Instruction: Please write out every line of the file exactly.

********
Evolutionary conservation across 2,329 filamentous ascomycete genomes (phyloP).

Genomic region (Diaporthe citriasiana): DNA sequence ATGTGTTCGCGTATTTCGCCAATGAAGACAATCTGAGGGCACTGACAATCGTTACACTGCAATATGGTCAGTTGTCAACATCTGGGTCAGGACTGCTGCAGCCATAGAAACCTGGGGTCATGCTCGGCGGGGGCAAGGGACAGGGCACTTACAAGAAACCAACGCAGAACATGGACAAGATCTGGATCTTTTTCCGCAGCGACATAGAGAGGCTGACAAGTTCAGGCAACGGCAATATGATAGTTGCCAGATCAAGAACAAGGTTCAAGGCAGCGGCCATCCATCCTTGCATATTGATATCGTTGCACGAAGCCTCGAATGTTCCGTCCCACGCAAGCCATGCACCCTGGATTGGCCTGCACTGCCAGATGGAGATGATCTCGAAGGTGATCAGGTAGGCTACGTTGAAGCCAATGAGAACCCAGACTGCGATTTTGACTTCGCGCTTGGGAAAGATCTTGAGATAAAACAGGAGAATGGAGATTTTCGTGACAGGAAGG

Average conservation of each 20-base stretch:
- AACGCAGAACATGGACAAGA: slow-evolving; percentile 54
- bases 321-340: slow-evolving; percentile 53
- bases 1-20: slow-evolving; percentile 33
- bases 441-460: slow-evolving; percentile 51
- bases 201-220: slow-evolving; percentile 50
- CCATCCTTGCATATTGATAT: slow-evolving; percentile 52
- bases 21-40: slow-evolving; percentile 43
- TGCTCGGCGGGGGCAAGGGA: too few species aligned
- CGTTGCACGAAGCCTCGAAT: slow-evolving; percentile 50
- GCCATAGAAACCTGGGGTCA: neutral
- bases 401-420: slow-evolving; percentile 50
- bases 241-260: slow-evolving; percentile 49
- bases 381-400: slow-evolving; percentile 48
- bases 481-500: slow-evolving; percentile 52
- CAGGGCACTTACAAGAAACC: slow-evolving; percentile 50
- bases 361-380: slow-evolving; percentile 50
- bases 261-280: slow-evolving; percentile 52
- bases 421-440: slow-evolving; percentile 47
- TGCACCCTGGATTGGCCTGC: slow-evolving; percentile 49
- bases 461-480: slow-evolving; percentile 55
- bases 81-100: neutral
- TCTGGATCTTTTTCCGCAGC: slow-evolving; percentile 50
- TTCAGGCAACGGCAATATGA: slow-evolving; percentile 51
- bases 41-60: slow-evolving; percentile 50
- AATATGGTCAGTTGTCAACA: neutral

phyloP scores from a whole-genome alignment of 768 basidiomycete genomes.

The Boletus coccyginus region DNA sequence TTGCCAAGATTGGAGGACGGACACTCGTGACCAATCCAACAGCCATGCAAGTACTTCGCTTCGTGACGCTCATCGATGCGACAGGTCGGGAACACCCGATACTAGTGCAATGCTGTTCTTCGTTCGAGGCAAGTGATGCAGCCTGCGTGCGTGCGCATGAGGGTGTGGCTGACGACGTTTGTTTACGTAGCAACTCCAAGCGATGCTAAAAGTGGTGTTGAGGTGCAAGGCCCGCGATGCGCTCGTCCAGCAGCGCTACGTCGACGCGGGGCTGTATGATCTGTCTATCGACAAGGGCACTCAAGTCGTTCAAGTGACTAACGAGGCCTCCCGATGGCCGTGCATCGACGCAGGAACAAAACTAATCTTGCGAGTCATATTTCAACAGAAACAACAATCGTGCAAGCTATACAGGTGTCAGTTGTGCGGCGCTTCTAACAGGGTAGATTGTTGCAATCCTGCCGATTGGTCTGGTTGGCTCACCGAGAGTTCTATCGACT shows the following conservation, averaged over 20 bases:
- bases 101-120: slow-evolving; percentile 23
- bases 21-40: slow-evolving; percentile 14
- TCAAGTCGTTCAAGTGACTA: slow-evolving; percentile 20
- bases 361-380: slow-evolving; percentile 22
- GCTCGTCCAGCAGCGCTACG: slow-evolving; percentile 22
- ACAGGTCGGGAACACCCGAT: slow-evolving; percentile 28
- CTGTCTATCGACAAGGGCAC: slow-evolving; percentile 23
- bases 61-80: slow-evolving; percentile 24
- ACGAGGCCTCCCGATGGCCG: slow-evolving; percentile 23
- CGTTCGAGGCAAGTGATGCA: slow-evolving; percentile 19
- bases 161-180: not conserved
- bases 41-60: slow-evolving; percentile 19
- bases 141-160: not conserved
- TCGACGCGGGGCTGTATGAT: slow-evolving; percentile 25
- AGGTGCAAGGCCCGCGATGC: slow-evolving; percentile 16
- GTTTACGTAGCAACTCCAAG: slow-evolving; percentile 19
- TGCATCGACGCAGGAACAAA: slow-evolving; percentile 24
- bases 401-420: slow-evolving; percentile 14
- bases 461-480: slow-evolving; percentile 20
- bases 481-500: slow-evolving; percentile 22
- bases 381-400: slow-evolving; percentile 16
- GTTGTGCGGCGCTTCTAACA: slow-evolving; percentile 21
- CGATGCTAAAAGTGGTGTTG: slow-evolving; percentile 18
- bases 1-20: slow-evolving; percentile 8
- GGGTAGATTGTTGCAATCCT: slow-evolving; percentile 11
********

Evolutionary conservation across 2,329 filamentous ascomycete genomes (phyloP).

Genomic region (Diaporthe citriasiana): DNA sequence ATGTGTTCGCGTATTTCGCCAATGAAGACAATCTGAGGGCACTGACAATCGTTACACTGCAATATGGTCAGTTGTCAACATCTGGGTCAGGACTGCTGCAGCCATAGAAACCTGGGGTCATGCTCGGCGGGGGCAAGGGACAGGGCACTTACAAGAAACCAACGCAGAACATGGACAAGATCTGGATCTTTTTCCGCAGCGACATAGAGAGGCTGACAAGTTCAGGCAACGGCAATATGATAGTTGCCAGATCAAGAACAAGGTTCAAGGCAGCGGCCATCCATCCTTGCATATTGATATCGTTGCACGAAGCCTCGAATGTTCCGTCCCACGCAAGCCATGCACCCTGGATTGGCCTGCACTGCCAGATGGAGATGATCTCGAAGGTGATCAGGTAGGCTACGTTGAAGCCAATGAGAACCCAGACTGCGATTTTGACTTCGCGCTTGGGAAAGATCTTGAGATAAAACAGGAGAATGGAGATTTTCGTGACAGGAAGG

Average conservation of each 20-base stretch:
- AACGCAGAACATGGACAAGA: slow-evolving; percentile 54
- bases 321-340: slow-evolving; percentile 53
- bases 1-20: slow-evolving; percentile 33
- bases 441-460: slow-evolving; percentile 51
- bases 201-220: slow-evolving; percentile 50
- CCATCCTTGCATATTGATAT: slow-evolving; percentile 52
- bases 21-40: slow-evolving; percentile 43
- TGCTCGGCGGGGGCAAGGGA: too few species aligned
- CGTTGCACGAAGCCTCGAAT: slow-evolving; percentile 50
- GCCATAGAAACCTGGGGTCA: neutral
- bases 401-420: slow-evolving; percentile 50
- bases 241-260: slow-evolving; percentile 49
- bases 381-400: slow-evolving; percentile 48
- bases 481-500: slow-evolving; percentile 52
- CAGGGCACTTACAAGAAACC: slow-evolving; percentile 50
- bases 361-380: slow-evolving; percentile 50
- bases 261-280: slow-evolving; percentile 52
- bases 421-440: slow-evolving; percentile 47
- TGCACCCTGGATTGGCCTGC: slow-evolving; percentile 49
- bases 461-480: slow-evolving; percentile 55
- bases 81-100: neutral
- TCTGGATCTTTTTCCGCAGC: slow-evolving; percentile 50
- TTCAGGCAACGGCAATATGA: slow-evolving; percentile 51
- bases 41-60: slow-evolving; percentile 50
- AATATGGTCAGTTGTCAACA: neutral

phyloP scores from a whole-genome alignment of 768 basidiomycete genomes.

The Boletus coccyginus region DNA sequence TTGCCAAGATTGGAGGACGGACACTCGTGACCAATCCAACAGCCATGCAAGTACTTCGCTTCGTGACGCTCATCGATGCGACAGGTCGGGAACACCCGATACTAGTGCAATGCTGTTCTTCGTTCGAGGCAAGTGATGCAGCCTGCGTGCGTGCGCATGAGGGTGTGGCTGACGACGTTTGTTTACGTAGCAACTCCAAGCGATGCTAAAAGTGGTGTTGAGGTGCAAGGCCCGCGATGCGCTCGTCCAGCAGCGCTACGTCGACGCGGGGCTGTATGATCTGTCTATCGACAAGGGCACTCAAGTCGTTCAAGTGACTAACGAGGCCTCCCGATGGCCGTGCATCGACGCAGGAACAAAACTAATCTTGCGAGTCATATTTCAACAGAAACAACAATCGTGCAAGCTATACAGGTGTCAGTTGTGCGGCGCTTCTAACAGGGTAGATTGTTGCAATCCTGCCGATTGGTCTGGTTGGCTCACCGAGAGTTCTATCGACT shows the following conservation, averaged over 20 bases:
- bases 101-120: slow-evolving; percentile 23
- bases 21-40: slow-evolving; percentile 14
- TCAAGTCGTTCAAGTGACTA: slow-evolving; percentile 20
- bases 361-380: slow-evolving; percentile 22
- GCTCGTCCAGCAGCGCTACG: slow-evolving; percentile 22
- ACAGGTCGGGAACACCCGAT: slow-evolving; percentile 28
- CTGTCTATCGACAAGGGCAC: slow-evolving; percentile 23
- bases 61-80: slow-evolving; percentile 24
- ACGAGGCCTCCCGATGGCCG: slow-evolving; percentile 23
- CGTTCGAGGCAAGTGATGCA: slow-evolving; percentile 19
- bases 161-180: not conserved
- bases 41-60: slow-evolving; percentile 19
- bases 141-160: not conserved
- TCGACGCGGGGCTGTATGAT: slow-evolving; percentile 25
- AGGTGCAAGGCCCGCGATGC: slow-evolving; percentile 16
- GTTTACGTAGCAACTCCAAG: slow-evolving; percentile 19
- TGCATCGACGCAGGAACAAA: slow-evolving; percentile 24
- bases 401-420: slow-evolving; percentile 14
- bases 461-480: slow-evolving; percentile 20
- bases 481-500: slow-evolving; percentile 22
- bases 381-400: slow-evolving; percentile 16
- GTTGTGCGGCGCTTCTAACA: slow-evolving; percentile 21
- CGATGCTAAAAGTGGTGTTG: slow-evolving; percentile 18
- bases 1-20: slow-evolving; percentile 8
- GGGTAGATTGTTGCAATCCT: slow-evolving; percentile 11